Examining the interactions between sea-ice, climate, permafrost and social ecology of the Yamal Peninsula, Russia
This NASA Land-Cover and Land-Use Change (LCLUC) project undertakes a synthesis of remote-sensing studies, ground observations and modeling to understand the social-ecological consequences of climate change and resource development on the Yamal Peninsula, Russia and relevance to the circumpolar Arctic. As part of the study, a research transect has been established along the Eurasia Arctic bioclimate gradient to examine the interactions between sea-ice, climate, permafrost and the social ecological systems of the region.
Along this transect, researchers are using remote-sensing technologies to examine how the terrain and anthropogenic factors of reindeer herding and resource development, combined with the climate variations on the Yamal Peninsula, affect the spatial and temporal patterns of permafrost and vegetation change and how those changes are in turn affecting traditional herding by indigenous people of the region.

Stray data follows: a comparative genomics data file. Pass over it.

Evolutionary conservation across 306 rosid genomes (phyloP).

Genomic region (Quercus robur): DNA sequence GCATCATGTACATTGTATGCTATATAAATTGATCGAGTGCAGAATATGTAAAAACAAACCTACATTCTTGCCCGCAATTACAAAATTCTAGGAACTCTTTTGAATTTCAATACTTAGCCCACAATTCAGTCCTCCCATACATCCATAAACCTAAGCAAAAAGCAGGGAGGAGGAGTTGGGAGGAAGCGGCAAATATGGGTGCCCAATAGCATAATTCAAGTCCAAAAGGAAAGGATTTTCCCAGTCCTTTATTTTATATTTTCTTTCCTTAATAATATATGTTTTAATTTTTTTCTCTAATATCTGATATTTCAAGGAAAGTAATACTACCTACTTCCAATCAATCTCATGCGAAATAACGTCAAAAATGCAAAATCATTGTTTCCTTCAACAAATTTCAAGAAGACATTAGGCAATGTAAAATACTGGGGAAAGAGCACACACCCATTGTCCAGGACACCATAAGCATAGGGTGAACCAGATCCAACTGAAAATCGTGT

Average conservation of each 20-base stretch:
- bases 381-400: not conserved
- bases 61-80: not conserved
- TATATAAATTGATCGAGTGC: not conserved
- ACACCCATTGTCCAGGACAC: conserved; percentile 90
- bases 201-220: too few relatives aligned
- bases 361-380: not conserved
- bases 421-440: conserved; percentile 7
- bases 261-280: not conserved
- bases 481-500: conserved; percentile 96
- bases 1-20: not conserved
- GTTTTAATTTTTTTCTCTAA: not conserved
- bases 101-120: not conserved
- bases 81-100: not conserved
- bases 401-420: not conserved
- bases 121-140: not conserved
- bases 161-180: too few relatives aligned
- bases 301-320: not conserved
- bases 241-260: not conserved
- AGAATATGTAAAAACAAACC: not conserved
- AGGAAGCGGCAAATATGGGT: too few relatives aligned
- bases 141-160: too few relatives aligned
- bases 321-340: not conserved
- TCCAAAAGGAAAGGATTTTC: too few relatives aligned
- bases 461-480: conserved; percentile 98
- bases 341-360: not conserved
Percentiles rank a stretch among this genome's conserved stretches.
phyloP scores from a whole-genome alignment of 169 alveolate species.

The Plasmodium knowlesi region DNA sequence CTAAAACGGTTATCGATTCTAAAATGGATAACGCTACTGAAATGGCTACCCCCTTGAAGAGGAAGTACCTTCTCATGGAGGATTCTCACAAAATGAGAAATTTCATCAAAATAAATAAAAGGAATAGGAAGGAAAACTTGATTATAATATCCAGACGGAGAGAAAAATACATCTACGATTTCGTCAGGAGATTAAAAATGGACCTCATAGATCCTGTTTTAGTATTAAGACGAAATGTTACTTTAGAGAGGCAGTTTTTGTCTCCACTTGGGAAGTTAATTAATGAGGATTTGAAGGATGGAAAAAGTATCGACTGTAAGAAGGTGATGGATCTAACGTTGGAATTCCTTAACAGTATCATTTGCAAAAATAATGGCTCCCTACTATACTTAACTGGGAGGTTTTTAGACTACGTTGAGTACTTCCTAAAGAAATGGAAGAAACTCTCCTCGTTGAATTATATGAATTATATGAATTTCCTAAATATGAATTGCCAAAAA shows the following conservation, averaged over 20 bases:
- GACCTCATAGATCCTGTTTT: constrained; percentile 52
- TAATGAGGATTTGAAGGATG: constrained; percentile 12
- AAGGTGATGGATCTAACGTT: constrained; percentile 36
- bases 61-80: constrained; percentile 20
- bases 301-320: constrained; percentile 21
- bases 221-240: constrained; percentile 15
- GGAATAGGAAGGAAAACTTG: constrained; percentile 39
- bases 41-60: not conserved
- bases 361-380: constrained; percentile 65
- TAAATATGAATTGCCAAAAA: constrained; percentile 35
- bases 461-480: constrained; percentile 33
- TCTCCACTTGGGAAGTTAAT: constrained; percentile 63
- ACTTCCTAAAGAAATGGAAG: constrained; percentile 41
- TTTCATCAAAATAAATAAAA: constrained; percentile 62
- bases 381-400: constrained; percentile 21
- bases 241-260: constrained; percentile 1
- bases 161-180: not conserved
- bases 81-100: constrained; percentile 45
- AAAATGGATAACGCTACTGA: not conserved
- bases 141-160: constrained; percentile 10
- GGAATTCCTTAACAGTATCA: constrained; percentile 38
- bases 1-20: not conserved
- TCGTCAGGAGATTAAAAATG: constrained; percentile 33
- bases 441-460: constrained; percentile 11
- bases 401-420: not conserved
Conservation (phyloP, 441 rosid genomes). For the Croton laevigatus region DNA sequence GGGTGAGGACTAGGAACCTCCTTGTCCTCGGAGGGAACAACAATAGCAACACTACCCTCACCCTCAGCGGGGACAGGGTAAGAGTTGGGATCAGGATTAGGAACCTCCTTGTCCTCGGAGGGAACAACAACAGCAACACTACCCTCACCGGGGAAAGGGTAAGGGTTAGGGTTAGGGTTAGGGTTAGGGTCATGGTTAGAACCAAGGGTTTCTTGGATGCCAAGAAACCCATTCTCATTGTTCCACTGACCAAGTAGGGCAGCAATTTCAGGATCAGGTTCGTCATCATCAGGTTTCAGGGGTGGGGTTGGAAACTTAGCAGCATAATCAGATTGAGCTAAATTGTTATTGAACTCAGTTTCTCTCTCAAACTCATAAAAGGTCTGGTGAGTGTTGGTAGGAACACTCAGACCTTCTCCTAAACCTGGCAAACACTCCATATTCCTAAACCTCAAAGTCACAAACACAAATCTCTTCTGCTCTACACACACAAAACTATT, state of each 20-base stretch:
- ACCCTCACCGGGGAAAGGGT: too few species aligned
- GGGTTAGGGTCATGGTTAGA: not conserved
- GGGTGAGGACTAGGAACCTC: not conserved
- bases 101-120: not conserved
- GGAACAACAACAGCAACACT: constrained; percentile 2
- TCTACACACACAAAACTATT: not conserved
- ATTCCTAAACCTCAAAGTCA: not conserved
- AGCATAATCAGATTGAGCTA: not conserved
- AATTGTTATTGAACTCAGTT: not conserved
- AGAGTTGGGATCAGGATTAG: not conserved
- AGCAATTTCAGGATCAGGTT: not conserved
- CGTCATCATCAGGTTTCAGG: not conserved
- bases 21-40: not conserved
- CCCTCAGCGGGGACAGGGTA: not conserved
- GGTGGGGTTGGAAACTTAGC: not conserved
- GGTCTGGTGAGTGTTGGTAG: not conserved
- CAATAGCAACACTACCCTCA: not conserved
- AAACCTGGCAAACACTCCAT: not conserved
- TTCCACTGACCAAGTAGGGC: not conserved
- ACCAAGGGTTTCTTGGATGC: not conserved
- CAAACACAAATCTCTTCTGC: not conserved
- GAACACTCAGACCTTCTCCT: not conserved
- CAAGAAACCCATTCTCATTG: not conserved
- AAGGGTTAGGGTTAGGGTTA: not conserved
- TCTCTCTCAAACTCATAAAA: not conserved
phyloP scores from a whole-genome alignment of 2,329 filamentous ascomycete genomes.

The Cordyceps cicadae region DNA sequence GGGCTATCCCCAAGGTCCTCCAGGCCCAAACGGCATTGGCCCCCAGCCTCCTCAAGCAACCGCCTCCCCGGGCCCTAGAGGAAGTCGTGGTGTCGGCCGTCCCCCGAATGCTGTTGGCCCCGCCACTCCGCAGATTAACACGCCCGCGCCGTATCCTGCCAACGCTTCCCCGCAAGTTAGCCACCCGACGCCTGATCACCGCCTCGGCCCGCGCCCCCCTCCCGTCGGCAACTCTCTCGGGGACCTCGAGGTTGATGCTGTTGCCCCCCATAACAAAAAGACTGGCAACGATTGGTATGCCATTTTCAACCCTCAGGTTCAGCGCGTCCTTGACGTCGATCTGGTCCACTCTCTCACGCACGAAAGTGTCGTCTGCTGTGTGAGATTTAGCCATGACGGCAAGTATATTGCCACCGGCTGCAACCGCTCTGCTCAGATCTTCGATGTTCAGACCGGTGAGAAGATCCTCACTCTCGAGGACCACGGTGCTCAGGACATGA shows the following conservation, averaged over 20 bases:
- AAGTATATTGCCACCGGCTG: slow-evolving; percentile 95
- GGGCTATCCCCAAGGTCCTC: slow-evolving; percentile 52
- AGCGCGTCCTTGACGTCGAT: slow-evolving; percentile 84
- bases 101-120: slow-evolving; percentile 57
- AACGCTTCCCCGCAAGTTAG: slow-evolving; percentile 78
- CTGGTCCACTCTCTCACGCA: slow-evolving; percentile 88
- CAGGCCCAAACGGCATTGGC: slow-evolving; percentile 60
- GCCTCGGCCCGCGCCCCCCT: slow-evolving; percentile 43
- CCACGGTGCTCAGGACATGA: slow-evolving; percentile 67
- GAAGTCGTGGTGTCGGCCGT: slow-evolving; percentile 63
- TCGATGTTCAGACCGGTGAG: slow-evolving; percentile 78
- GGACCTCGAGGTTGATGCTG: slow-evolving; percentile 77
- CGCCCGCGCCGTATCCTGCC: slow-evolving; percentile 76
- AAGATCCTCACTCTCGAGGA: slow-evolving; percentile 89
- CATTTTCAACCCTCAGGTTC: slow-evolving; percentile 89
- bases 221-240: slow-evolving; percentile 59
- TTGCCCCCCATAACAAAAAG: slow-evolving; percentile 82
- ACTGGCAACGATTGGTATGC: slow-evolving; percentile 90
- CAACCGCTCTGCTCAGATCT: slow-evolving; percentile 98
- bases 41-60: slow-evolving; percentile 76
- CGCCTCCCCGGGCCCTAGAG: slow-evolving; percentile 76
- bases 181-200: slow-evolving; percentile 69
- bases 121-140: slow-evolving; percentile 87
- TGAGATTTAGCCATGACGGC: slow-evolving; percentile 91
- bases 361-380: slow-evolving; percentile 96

The Eurasia Arctic Transect traverses the five Arctic bioclimate subzones of the Yamal Peninsula and Franz Josef Land of Russia. It offers a maritime comparison to the more continental North America Arctic Transect.
The work is also part of the Northern Eurasia Earth Science Partnership Initiative (NEESPI). It addresses the NEESPI science questions regarding local and hemispheric effects of anthropogenic changes to land use and climate in northern Eurasia.
Funded by NASA Grant No. NNG6GE00A and NNX09AK56G.